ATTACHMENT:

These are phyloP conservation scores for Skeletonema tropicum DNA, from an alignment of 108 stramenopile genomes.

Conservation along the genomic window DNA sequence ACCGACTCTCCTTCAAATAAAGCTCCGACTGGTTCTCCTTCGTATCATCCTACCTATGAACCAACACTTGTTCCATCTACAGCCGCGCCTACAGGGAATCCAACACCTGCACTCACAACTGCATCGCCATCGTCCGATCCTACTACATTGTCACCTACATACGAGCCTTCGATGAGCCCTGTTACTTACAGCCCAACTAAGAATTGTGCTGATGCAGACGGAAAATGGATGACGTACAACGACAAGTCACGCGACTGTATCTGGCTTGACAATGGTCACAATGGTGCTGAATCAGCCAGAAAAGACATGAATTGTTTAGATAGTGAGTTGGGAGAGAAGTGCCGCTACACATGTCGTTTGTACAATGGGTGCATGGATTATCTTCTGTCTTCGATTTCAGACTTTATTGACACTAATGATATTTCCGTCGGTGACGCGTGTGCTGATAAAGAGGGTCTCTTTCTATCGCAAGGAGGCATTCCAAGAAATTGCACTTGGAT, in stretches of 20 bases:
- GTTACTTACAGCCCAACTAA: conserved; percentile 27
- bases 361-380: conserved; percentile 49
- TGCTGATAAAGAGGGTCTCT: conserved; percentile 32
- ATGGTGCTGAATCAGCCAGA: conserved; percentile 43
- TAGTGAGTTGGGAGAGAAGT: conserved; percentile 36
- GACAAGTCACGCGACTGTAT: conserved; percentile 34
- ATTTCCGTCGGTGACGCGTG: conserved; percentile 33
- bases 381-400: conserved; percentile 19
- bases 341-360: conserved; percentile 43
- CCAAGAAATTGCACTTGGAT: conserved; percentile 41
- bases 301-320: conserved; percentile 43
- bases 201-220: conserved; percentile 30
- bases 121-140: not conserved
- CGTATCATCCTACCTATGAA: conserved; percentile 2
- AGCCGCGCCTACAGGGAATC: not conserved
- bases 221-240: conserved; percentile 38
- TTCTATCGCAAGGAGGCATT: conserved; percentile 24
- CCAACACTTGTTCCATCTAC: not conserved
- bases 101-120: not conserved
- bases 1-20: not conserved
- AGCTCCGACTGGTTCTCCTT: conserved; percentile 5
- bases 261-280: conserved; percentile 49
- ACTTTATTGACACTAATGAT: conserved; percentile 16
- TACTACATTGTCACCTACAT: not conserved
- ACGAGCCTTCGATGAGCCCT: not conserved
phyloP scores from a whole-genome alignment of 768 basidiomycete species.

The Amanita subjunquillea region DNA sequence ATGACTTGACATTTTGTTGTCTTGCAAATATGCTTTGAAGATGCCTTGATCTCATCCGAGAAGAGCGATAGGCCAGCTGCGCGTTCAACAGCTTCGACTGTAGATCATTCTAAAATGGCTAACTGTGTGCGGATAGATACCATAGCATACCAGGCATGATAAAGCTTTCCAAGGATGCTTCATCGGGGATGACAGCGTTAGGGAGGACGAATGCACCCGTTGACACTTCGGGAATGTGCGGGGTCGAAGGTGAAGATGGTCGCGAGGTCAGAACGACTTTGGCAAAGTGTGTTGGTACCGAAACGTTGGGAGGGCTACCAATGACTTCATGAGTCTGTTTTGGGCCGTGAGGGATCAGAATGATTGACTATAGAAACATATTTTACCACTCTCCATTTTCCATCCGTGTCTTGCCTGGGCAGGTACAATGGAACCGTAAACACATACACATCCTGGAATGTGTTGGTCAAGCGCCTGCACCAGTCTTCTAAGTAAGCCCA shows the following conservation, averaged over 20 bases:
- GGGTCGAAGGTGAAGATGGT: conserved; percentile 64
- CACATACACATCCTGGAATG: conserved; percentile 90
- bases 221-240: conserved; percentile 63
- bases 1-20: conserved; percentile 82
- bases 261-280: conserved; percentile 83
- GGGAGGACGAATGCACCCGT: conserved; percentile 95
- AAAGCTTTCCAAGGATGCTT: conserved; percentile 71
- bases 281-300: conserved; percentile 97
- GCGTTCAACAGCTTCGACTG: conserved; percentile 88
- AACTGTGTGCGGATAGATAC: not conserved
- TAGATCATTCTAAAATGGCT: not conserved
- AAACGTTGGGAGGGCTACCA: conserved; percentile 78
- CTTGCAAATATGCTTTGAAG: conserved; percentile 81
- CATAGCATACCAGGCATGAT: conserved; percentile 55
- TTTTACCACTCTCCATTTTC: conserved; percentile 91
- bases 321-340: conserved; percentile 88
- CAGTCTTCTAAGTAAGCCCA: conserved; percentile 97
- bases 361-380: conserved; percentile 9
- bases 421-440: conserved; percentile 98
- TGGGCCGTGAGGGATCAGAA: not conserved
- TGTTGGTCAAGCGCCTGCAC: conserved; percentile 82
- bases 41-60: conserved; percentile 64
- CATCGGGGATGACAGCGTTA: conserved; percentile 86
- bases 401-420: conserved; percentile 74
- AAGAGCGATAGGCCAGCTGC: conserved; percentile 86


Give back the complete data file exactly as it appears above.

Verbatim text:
These are phyloP conservation scores for Skeletonema tropicum DNA, from an alignment of 108 stramenopile genomes.

Conservation along the genomic window DNA sequence ACCGACTCTCCTTCAAATAAAGCTCCGACTGGTTCTCCTTCGTATCATCCTACCTATGAACCAACACTTGTTCCATCTACAGCCGCGCCTACAGGGAATCCAACACCTGCACTCACAACTGCATCGCCATCGTCCGATCCTACTACATTGTCACCTACATACGAGCCTTCGATGAGCCCTGTTACTTACAGCCCAACTAAGAATTGTGCTGATGCAGACGGAAAATGGATGACGTACAACGACAAGTCACGCGACTGTATCTGGCTTGACAATGGTCACAATGGTGCTGAATCAGCCAGAAAAGACATGAATTGTTTAGATAGTGAGTTGGGAGAGAAGTGCCGCTACACATGTCGTTTGTACAATGGGTGCATGGATTATCTTCTGTCTTCGATTTCAGACTTTATTGACACTAATGATATTTCCGTCGGTGACGCGTGTGCTGATAAAGAGGGTCTCTTTCTATCGCAAGGAGGCATTCCAAGAAATTGCACTTGGAT, in stretches of 20 bases:
- GTTACTTACAGCCCAACTAA: conserved; percentile 27
- bases 361-380: conserved; percentile 49
- TGCTGATAAAGAGGGTCTCT: conserved; percentile 32
- ATGGTGCTGAATCAGCCAGA: conserved; percentile 43
- TAGTGAGTTGGGAGAGAAGT: conserved; percentile 36
- GACAAGTCACGCGACTGTAT: conserved; percentile 34
- ATTTCCGTCGGTGACGCGTG: conserved; percentile 33
- bases 381-400: conserved; percentile 19
- bases 341-360: conserved; percentile 43
- CCAAGAAATTGCACTTGGAT: conserved; percentile 41
- bases 301-320: conserved; percentile 43
- bases 201-220: conserved; percentile 30
- bases 121-140: not conserved
- CGTATCATCCTACCTATGAA: conserved; percentile 2
- AGCCGCGCCTACAGGGAATC: not conserved
- bases 221-240: conserved; percentile 38
- TTCTATCGCAAGGAGGCATT: conserved; percentile 24
- CCAACACTTGTTCCATCTAC: not conserved
- bases 101-120: not conserved
- bases 1-20: not conserved
- AGCTCCGACTGGTTCTCCTT: conserved; percentile 5
- bases 261-280: conserved; percentile 49
- ACTTTATTGACACTAATGAT: conserved; percentile 16
- TACTACATTGTCACCTACAT: not conserved
- ACGAGCCTTCGATGAGCCCT: not conserved
phyloP scores from a whole-genome alignment of 768 basidiomycete species.

The Amanita subjunquillea region DNA sequence ATGACTTGACATTTTGTTGTCTTGCAAATATGCTTTGAAGATGCCTTGATCTCATCCGAGAAGAGCGATAGGCCAGCTGCGCGTTCAACAGCTTCGACTGTAGATCATTCTAAAATGGCTAACTGTGTGCGGATAGATACCATAGCATACCAGGCATGATAAAGCTTTCCAAGGATGCTTCATCGGGGATGACAGCGTTAGGGAGGACGAATGCACCCGTTGACACTTCGGGAATGTGCGGGGTCGAAGGTGAAGATGGTCGCGAGGTCAGAACGACTTTGGCAAAGTGTGTTGGTACCGAAACGTTGGGAGGGCTACCAATGACTTCATGAGTCTGTTTTGGGCCGTGAGGGATCAGAATGATTGACTATAGAAACATATTTTACCACTCTCCATTTTCCATCCGTGTCTTGCCTGGGCAGGTACAATGGAACCGTAAACACATACACATCCTGGAATGTGTTGGTCAAGCGCCTGCACCAGTCTTCTAAGTAAGCCCA shows the following conservation, averaged over 20 bases:
- GGGTCGAAGGTGAAGATGGT: conserved; percentile 64
- CACATACACATCCTGGAATG: conserved; percentile 90
- bases 221-240: conserved; percentile 63
- bases 1-20: conserved; percentile 82
- bases 261-280: conserved; percentile 83
- GGGAGGACGAATGCACCCGT: conserved; percentile 95
- AAAGCTTTCCAAGGATGCTT: conserved; percentile 71
- bases 281-300: conserved; percentile 97
- GCGTTCAACAGCTTCGACTG: conserved; percentile 88
- AACTGTGTGCGGATAGATAC: not conserved
- TAGATCATTCTAAAATGGCT: not conserved
- AAACGTTGGGAGGGCTACCA: conserved; percentile 78
- CTTGCAAATATGCTTTGAAG: conserved; percentile 81
- CATAGCATACCAGGCATGAT: conserved; percentile 55
- TTTTACCACTCTCCATTTTC: conserved; percentile 91
- bases 321-340: conserved; percentile 88
- CAGTCTTCTAAGTAAGCCCA: conserved; percentile 97
- bases 361-380: conserved; percentile 9
- bases 421-440: conserved; percentile 98
- TGGGCCGTGAGGGATCAGAA: not conserved
- TGTTGGTCAAGCGCCTGCAC: conserved; percentile 82
- bases 41-60: conserved; percentile 64
- CATCGGGGATGACAGCGTTA: conserved; percentile 86
- bases 401-420: conserved; percentile 74
- AAGAGCGATAGGCCAGCTGC: conserved; percentile 86